The Islamic community sports events would in no way resemble the staged, deceiving pinnacle of the world of supreme and extraordinary physical prowess that the OG purports to be. Rather, they would be the modest, non-distracting, Allah-connecting platforms for the expression of the awareness of believing athletes’ potential and limitations and that of their accomplices. It would leave time and space to all those involved in far more desirable ways of serving Allah in the way He wants them to16, more than the mere stretching of the boundaries of every conceivable body movement for the sake of worldly acclaim and psychological boosting. There would be no room for the ‘pursuit of bodily excellence’17 at the expense of true faith.

Without their faith, athletes and their entourages would be mere shells of women and men. Only the faithful would earn the pure gold of Allah’s pleasure in earthly and heavenly lives18.

Above all, if life in its entirety is a test for humankind19, then the subservient community sports endeavour would be the place for athletes to show their bio-spiritual mettle. The enticing carrot of earthly metals so shallowly dangled in front of salivating Olympians would give way to enlightened believers engaged in sport and passing the test at lower levels. This is the challenge they would have on their hands.

When indeed the days of the era of Olympic Games are numbered through the plucking off of its super rank in world sport by the triumph of a ubiquitous Islam in times to come, then such Games ‘…among the wastes of time must go’20. Simple Islamic sports will be the victor ludorum as Dawud triumphed over Jalut in battle array with modest pebble and spirited catapult21. Allah Willing.


  1. Maesan, T A 2010, ‘The perspective of Arabic women towards Sports Participation’, Journal of Asia-Pacific Studies, vol.1, no. 2, pp.364-377.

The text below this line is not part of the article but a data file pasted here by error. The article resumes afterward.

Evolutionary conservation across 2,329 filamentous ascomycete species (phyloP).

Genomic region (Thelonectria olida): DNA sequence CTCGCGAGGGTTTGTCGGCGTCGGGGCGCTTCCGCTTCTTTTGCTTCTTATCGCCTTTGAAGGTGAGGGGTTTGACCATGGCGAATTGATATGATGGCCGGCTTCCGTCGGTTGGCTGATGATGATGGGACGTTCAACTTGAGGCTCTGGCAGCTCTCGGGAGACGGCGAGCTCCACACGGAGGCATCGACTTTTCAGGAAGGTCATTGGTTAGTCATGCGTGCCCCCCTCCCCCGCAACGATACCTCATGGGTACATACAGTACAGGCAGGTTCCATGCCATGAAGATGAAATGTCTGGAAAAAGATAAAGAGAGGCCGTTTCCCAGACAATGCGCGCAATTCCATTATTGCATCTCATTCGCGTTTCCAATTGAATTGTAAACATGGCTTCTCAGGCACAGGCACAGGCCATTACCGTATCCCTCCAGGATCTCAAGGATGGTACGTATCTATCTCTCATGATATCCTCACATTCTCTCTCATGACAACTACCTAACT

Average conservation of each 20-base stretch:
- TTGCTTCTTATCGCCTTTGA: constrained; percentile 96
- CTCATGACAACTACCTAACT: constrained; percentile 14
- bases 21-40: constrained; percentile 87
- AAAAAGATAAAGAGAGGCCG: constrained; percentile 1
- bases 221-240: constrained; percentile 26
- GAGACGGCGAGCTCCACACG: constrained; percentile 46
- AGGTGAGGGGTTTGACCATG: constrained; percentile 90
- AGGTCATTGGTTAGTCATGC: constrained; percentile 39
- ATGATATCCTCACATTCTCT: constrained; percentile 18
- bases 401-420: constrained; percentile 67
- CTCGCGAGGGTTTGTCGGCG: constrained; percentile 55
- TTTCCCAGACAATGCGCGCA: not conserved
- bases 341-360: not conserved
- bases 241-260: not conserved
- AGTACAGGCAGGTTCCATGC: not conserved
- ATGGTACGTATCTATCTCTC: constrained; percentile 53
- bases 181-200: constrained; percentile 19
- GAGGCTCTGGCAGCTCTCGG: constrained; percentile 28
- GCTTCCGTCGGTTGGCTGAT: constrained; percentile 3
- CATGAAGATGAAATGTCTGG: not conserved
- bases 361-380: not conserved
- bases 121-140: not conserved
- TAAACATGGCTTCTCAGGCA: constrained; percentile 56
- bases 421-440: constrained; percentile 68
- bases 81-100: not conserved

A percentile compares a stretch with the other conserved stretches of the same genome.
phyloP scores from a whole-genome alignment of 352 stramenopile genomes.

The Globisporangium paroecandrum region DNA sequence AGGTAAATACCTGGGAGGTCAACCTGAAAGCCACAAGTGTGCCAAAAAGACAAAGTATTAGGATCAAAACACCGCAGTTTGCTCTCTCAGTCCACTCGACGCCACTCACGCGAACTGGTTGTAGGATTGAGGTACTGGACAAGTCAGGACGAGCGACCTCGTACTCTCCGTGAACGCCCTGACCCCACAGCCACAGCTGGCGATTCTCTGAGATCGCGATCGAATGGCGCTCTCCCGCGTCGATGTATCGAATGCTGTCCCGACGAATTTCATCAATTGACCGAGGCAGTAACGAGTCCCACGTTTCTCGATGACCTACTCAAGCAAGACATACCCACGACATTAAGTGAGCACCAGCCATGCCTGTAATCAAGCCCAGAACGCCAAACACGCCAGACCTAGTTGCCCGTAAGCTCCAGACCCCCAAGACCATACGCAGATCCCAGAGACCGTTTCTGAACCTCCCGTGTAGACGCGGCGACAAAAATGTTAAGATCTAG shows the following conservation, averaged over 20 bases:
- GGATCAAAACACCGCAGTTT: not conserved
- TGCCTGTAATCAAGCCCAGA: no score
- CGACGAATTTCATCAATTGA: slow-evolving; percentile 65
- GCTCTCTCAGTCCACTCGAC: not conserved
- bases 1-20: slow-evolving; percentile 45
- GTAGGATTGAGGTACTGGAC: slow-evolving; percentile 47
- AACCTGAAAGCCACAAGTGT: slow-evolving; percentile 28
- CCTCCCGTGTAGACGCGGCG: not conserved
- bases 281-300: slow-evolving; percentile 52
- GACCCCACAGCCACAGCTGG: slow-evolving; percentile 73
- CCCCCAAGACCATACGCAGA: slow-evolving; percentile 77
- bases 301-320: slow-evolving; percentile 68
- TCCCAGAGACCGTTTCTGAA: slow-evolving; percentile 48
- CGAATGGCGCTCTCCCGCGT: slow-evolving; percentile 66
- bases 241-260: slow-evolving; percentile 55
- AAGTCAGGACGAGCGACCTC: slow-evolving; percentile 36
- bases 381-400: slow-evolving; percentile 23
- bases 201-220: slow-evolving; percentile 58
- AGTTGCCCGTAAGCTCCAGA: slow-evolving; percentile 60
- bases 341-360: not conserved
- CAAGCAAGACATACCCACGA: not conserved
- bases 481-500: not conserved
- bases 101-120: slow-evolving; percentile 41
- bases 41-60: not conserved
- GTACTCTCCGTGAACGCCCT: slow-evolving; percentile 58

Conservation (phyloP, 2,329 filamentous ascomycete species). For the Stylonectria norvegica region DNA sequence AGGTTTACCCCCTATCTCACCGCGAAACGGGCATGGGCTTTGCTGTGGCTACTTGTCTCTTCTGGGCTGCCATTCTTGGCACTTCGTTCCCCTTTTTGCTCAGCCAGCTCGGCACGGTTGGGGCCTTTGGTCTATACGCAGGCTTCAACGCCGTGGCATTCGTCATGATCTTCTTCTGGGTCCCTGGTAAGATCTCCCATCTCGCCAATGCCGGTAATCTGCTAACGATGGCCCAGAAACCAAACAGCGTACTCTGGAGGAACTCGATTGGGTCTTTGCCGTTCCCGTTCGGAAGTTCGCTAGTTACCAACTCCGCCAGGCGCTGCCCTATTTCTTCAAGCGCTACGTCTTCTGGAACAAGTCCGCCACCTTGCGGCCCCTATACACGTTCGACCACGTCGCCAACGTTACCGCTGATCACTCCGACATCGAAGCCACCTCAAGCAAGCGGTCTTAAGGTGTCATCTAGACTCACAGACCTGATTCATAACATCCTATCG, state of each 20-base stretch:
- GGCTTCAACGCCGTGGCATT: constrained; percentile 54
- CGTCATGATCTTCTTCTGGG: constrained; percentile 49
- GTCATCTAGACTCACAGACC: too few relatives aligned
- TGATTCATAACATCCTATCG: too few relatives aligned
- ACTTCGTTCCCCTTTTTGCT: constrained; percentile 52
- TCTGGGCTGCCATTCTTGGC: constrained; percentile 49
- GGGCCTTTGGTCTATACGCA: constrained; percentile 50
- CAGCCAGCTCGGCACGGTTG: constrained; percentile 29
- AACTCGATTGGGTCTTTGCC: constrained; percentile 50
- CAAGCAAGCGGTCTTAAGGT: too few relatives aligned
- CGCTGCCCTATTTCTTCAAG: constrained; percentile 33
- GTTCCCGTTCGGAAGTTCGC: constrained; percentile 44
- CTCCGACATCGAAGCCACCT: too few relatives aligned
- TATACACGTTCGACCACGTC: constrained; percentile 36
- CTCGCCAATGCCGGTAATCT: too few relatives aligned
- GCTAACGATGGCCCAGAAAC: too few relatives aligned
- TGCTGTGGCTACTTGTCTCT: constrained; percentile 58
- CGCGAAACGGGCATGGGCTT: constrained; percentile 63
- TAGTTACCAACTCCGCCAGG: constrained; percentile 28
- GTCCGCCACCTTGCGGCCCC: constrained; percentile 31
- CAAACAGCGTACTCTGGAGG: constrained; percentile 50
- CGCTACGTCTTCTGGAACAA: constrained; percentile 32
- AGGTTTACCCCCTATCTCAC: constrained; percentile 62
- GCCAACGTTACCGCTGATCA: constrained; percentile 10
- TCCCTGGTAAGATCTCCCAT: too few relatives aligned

2. Ali, A Y 2010, English Translation of the Holy Qur’an. Islamic Propagation Centre International, Durban: IPCI.
  3. Silva, L H R 2014, ‘The establishment of the Qatar National Olympic Committee: Building the National Sports Identity’, The International Journal of the History of Sport, vol.31, no.3, pp.306-319.
  4. Testa, A & Amara, M 2016, Sport in Islam and in Muslim Communities, Routledge, London.
  5. BBC, TV1 2016, Olympics 2016, 04 August 2016.
  6. Ibid.
  7. Keno, Kipchoge 2016, Laureate Acceptance Speech, BBC, TV 1, Olympics 2016, 05 August 2016.
  8. Nigosian, S. A. 2004, Islam: Its History, Teaching, and Practices. Indiana University Press, IND, USA.
  9. BBC, TV1 2016, Olympics 2016, Mo Farah on winning the 10,000m track race, 14h00, 07 August 2016.
  10. Al-Bukhari, A A M  205 AH / 827 AD, Struggle in the cause of Allāh, vol. 4, Book 52, Sahih Hadith No. 148.
  11. ———————————————————-, Salah,  vol. 1, Book 8,  Sahih Hadith No. 78.
  12. Ramadan, Tariq 2007, In the Footsteps of the Prophet: Lessons from the Life of Muhammad. Oxford University Press, UK.
  13. Turner, Colin 2005, Islam: The Basics. Routledge, London.
  14. BBC, TV1 2016, Olympics 2016, an expression used by the TV station, now in common use.
  15. Ali, Kecia 2014, The Lives of Muhammad.  Harvard University Press, London.
  16. Al Qur’an,  Ál ‘Imran, Surah 3:26.
  17. White, J B 2013, ‘Pursuit of Bodily excellence: Paul Weiss’s Platonic (Religion) Imagination of Sports’, Sport, Ethics, and Philosophy, vol.7, no.4, pp.391-411.
  18. Al Qur’an,  Ál ‘Imran, Surah 3:14.
  19. Ernst, Carl 2004, Following Muhammad: Rethinking Islam in the Contemporary World. University of North Carolina Press, Nc, USA.
  20. Duncan-Jones, K 2010, Shakespeare’s Sonnets, 10th line of Sonnet 12, The Arden Shakespeare Third Series (Revised Edition), Bloomsbury, London.
  21. Al Qur’an, Al Baqarah, Surah 2: 249-251.